1) Motherboard:P8H67-V*INTEL H67 (B3 REVISION) CHIPSET (LGA1155) SOUND - LAN - VGA - DDR3

    2) Processor: Intel® Core™ i3-2100 Processor (3M Cache, 3.10 GHz) LGA1155
    LGA1155

    3) Ram: KINGSTON DDR3 12GB-1333

    4) HDD: 2 X SEAGATE 500GB 3.5" HDD 16MB Cache (ST-3500418AS)

    6) Casing and PSU :COOLER MASTER CHASSIS CM ELITE 371 WITH 420W POWER SUPPLY

    can it get me throught the start?

    im actually about to build it in a couple of days.


    I have to start off by saying I am an Intel biggot. I had bad experiences with AMD 486DX2-80 processors back in 1994/95 and it left a bad taste in my mouth. However, I know that AMD has come a long ways since then and lots of people run them. From a cost perspective, you may want to look at some of the AMD quad-core CPU platforms for building a low budget lab server...


    A good budget machine could include the following:

    AMD Phenom II X4 925 CPU
    8GB RAM
    2 x 250GB or so 7200RPM SATA drives in a RAID0 configuration

    Search Google and you will find various forum threads where people have found system boards that support the AMD CPU and will work well with Server 2008 R2 and RAID. The problem with desktop boards is drivers but the 64-bit Windows 7 drivers usually work with Server 2008 R2.

    While SSD drives, Xeon CPU's, etc. are really nice to have, I understand that you are on a tight budget and need to get an inexpensive but functional lab built ASAP.

    If it were me and I was on a tight budget, I would in a heartbeat use an AMD Phenom II X4 CPU, put 8GB DDR3 RAM in it, two 250-500GB 7200RPM SATA hard drives in a RAID 0 configuration, and get busy studying and labbing. Cheap but functional. Leave the Xeons and SSD's for later after you have gotten certified, gotten a job (or a higher paying job), and have extra money to play with more expensive toys...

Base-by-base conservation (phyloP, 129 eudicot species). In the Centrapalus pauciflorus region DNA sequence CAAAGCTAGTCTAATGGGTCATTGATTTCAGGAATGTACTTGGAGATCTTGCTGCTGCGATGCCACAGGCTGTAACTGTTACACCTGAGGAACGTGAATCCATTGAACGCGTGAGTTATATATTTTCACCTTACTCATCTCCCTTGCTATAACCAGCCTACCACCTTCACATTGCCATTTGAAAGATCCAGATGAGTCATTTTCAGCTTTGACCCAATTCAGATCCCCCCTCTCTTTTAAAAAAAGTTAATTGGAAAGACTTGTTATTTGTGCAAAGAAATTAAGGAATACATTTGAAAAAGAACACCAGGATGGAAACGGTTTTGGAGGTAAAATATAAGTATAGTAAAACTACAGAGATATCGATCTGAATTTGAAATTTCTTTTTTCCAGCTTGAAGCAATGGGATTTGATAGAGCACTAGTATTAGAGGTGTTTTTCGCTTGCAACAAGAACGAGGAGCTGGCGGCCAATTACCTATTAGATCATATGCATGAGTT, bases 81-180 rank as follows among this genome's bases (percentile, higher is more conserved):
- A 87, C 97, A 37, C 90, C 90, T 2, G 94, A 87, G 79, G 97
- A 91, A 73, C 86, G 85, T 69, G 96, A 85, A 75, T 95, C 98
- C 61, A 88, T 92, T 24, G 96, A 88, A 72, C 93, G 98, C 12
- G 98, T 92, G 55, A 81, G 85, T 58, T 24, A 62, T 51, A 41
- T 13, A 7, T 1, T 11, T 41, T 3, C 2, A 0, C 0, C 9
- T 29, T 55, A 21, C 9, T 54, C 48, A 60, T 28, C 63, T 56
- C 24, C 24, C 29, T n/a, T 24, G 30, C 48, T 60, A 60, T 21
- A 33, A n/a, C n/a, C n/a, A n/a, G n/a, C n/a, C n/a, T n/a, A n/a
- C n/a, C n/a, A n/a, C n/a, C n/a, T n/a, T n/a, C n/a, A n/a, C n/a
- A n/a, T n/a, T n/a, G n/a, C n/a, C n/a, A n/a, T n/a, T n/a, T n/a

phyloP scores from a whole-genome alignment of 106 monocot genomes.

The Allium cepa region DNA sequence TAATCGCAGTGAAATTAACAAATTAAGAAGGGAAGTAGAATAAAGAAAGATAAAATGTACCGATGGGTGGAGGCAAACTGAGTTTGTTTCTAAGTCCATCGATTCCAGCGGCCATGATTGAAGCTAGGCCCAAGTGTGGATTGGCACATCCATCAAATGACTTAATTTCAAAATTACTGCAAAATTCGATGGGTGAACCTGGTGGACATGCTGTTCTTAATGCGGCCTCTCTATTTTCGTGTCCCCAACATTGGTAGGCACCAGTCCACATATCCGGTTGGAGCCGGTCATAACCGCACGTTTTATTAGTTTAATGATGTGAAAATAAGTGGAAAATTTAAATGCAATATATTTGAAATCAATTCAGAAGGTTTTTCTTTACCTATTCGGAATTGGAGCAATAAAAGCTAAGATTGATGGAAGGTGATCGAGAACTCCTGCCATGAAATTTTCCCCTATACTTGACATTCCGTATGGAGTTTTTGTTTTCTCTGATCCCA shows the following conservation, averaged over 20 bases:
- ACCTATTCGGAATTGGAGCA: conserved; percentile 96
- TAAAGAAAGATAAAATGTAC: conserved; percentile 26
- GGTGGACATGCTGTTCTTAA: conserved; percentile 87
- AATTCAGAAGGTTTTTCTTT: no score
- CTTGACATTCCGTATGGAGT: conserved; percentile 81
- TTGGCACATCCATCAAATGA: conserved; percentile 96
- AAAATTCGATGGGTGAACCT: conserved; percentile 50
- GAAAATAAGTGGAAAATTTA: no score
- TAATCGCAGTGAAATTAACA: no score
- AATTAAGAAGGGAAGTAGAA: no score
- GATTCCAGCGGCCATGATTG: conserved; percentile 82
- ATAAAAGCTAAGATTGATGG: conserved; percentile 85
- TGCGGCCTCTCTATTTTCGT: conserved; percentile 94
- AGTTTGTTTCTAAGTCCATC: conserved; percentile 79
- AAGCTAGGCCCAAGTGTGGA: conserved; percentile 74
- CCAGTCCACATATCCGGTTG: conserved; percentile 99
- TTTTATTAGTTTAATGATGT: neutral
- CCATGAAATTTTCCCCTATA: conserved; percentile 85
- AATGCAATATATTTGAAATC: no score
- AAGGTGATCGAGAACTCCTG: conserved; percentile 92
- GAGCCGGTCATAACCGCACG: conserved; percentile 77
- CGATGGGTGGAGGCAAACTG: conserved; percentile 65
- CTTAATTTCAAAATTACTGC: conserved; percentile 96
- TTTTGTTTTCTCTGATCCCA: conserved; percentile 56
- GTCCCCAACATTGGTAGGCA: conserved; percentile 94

As a side note, I like the Socket 1155 Core i3 2100 CPU. It returns a lot of bang for the buck in a value workstation. I used it in machines for my mother and my fiance. It is a hyperthreading dual-core CPU and gives surprising performance for deskltop productivity apps, web surfing, email, etc. However, it is not well suited for a lab/virtualization server due to lack of cores...
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  • sherrillsherrill Posts: 54Member ■■□□□□□□□□
    Well, I simply built me a custom home PC. Put in a quad i7 proc, 12 G memory, one 1TB HD. Got a spare 1TB ext for backup.

    Downloaded VmWare Player (free). I have a TechNet subscription, use iso's from that to build server/client. I can build a new server in 15 minutes from scratch, including activation. 20G HD space, 1 G memory for each vm box. I don't bother patching since they're offline.

    I've not had any issues, plenty of space for the vmdk files, the only time I've ever come close to maxing the memory is when I set up the fed services for the 70-640 and had 7 servers running at once.
  • LAN_GuruLAN_Guru Posts: 119Member
    sherrill wrote: »
    Well, I simply built me a custom home PC. Put in a quad i7 proc, 12 G memory, one 1TB HD. Got a spare 1TB ext for backup.

    Downloaded VmWare Player (free). I have a TechNet subscription, use iso's from that to build server/client. I can build a new server in 15 minutes from scratch, including activation. 20G HD space, 1 G memory for each vm box. I don't bother patching since they're offline.